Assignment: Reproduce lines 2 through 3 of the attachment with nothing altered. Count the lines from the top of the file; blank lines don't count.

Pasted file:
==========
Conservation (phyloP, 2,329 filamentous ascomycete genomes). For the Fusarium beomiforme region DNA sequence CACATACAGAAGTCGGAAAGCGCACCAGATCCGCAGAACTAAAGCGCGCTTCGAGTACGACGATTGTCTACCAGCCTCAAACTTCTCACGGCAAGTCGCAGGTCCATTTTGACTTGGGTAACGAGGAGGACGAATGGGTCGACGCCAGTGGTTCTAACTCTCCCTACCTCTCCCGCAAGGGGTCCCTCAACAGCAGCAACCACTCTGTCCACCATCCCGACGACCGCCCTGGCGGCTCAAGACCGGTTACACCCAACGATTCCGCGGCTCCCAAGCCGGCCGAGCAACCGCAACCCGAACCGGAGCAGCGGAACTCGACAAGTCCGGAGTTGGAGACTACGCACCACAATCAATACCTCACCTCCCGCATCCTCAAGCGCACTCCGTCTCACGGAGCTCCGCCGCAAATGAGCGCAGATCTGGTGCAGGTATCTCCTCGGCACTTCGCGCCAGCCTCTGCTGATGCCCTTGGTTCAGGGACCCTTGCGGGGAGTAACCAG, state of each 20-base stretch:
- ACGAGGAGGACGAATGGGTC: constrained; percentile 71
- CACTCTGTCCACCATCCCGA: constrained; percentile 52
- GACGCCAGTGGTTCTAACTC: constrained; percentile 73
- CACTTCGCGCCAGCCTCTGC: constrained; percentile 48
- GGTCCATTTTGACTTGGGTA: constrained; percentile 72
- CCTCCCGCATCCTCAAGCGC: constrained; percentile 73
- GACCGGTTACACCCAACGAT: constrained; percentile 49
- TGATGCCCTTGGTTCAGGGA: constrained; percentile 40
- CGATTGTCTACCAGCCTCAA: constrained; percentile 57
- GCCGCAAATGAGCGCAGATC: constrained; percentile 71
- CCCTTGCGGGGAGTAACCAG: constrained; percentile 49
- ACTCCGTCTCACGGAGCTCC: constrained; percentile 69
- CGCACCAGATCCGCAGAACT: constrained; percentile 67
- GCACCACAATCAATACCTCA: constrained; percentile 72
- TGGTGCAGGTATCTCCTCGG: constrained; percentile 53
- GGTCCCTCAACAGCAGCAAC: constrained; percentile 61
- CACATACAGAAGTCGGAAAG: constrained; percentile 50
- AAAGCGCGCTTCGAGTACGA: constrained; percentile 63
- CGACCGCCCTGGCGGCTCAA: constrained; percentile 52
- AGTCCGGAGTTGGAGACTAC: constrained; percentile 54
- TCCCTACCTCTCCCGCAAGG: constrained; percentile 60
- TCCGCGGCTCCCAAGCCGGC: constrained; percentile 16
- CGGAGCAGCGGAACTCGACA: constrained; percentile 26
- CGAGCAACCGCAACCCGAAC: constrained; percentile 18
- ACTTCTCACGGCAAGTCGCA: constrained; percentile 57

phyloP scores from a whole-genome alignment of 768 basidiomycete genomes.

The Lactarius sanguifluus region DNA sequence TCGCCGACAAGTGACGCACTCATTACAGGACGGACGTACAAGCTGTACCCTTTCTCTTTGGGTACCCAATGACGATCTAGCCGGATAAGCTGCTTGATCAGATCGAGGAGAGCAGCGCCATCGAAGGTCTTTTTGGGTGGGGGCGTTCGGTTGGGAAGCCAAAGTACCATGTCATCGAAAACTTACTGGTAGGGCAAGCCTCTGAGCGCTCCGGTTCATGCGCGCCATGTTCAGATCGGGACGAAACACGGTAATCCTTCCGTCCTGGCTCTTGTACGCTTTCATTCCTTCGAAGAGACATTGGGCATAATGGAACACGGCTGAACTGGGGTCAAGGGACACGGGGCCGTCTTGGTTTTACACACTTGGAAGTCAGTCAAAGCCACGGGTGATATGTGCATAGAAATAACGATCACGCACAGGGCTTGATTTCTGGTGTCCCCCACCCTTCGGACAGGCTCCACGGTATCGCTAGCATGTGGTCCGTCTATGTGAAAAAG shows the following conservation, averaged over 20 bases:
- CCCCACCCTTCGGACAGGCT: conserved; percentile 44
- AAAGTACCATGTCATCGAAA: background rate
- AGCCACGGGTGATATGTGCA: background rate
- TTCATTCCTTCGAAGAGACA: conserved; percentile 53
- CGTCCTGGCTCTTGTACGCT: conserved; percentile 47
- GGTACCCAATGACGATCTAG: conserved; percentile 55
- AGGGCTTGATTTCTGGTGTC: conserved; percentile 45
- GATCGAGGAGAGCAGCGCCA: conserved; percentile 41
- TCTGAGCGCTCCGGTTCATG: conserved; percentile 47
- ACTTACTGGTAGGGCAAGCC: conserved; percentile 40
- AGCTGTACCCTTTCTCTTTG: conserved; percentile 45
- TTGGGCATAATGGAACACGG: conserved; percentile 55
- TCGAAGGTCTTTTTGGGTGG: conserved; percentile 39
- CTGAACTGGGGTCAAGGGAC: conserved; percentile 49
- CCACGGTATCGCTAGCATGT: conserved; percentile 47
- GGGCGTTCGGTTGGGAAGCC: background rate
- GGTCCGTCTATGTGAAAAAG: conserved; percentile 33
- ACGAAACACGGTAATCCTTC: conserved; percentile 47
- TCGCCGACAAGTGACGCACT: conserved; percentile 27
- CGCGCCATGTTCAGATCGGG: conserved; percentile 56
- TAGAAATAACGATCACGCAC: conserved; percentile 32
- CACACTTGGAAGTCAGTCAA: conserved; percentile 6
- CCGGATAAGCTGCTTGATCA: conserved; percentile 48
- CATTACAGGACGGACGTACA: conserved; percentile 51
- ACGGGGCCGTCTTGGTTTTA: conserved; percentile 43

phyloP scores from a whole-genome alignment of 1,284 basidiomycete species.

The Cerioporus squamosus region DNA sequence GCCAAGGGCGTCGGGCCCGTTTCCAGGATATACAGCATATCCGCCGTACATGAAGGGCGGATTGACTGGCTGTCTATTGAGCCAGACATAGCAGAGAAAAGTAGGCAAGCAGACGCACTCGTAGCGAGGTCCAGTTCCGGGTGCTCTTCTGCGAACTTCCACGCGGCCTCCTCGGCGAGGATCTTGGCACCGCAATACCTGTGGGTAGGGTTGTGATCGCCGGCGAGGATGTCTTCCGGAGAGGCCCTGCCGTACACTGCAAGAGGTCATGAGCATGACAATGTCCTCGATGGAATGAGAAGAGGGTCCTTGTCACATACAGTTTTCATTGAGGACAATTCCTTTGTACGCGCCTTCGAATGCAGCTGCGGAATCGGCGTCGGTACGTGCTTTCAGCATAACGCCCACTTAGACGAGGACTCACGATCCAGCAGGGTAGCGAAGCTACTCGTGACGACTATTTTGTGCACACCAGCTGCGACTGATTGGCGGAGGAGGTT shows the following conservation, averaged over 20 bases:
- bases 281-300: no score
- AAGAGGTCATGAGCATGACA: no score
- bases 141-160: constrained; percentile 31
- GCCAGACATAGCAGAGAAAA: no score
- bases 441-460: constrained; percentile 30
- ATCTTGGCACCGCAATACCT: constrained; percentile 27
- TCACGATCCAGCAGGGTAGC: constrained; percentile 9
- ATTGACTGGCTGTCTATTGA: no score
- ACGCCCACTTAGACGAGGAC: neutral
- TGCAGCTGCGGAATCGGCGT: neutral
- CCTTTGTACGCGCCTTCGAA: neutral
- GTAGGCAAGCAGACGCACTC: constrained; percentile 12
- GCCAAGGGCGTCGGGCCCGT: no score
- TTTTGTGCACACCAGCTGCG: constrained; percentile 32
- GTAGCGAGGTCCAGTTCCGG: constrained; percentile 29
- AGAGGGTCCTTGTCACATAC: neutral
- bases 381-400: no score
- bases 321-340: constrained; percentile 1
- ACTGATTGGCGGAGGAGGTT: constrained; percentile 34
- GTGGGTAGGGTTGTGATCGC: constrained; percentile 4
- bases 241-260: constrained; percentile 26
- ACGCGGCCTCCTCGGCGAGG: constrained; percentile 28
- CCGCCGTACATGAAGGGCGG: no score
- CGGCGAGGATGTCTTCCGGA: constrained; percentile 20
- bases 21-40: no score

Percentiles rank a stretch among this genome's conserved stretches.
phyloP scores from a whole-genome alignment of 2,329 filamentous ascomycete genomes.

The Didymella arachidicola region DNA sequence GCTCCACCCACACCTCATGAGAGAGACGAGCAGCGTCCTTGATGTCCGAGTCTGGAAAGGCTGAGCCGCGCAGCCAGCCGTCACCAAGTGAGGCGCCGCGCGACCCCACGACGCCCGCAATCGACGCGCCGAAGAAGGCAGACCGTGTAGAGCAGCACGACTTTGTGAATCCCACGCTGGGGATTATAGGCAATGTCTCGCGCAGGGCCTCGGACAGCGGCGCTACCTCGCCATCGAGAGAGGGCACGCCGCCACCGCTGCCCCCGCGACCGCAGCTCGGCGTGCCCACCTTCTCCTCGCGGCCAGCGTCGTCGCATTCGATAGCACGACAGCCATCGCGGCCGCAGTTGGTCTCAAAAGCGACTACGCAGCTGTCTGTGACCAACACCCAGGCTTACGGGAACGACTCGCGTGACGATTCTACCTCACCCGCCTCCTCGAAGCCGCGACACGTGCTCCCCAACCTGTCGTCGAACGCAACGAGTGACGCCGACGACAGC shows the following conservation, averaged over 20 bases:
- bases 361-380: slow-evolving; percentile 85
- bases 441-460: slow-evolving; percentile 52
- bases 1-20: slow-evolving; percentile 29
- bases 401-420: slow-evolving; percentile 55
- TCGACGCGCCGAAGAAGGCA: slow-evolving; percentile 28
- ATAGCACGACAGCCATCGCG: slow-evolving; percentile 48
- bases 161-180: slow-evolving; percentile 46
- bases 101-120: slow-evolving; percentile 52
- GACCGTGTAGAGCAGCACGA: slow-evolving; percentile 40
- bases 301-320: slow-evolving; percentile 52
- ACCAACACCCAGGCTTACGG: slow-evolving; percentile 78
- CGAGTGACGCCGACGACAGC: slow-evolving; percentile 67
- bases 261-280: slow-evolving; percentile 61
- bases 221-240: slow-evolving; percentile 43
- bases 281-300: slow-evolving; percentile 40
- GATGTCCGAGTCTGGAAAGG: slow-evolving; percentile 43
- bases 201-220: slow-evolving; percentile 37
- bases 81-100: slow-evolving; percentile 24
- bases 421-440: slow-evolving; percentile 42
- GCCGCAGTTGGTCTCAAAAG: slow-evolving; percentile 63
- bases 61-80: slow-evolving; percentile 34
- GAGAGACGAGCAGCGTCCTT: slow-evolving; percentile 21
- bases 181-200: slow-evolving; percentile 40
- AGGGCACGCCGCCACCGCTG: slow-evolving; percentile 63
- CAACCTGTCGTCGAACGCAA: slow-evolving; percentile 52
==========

- ACGAGGAGGACGAATGGGTC: constrained; percentile 71
- CACTCTGTCCACCATCCCGA: constrained; percentile 52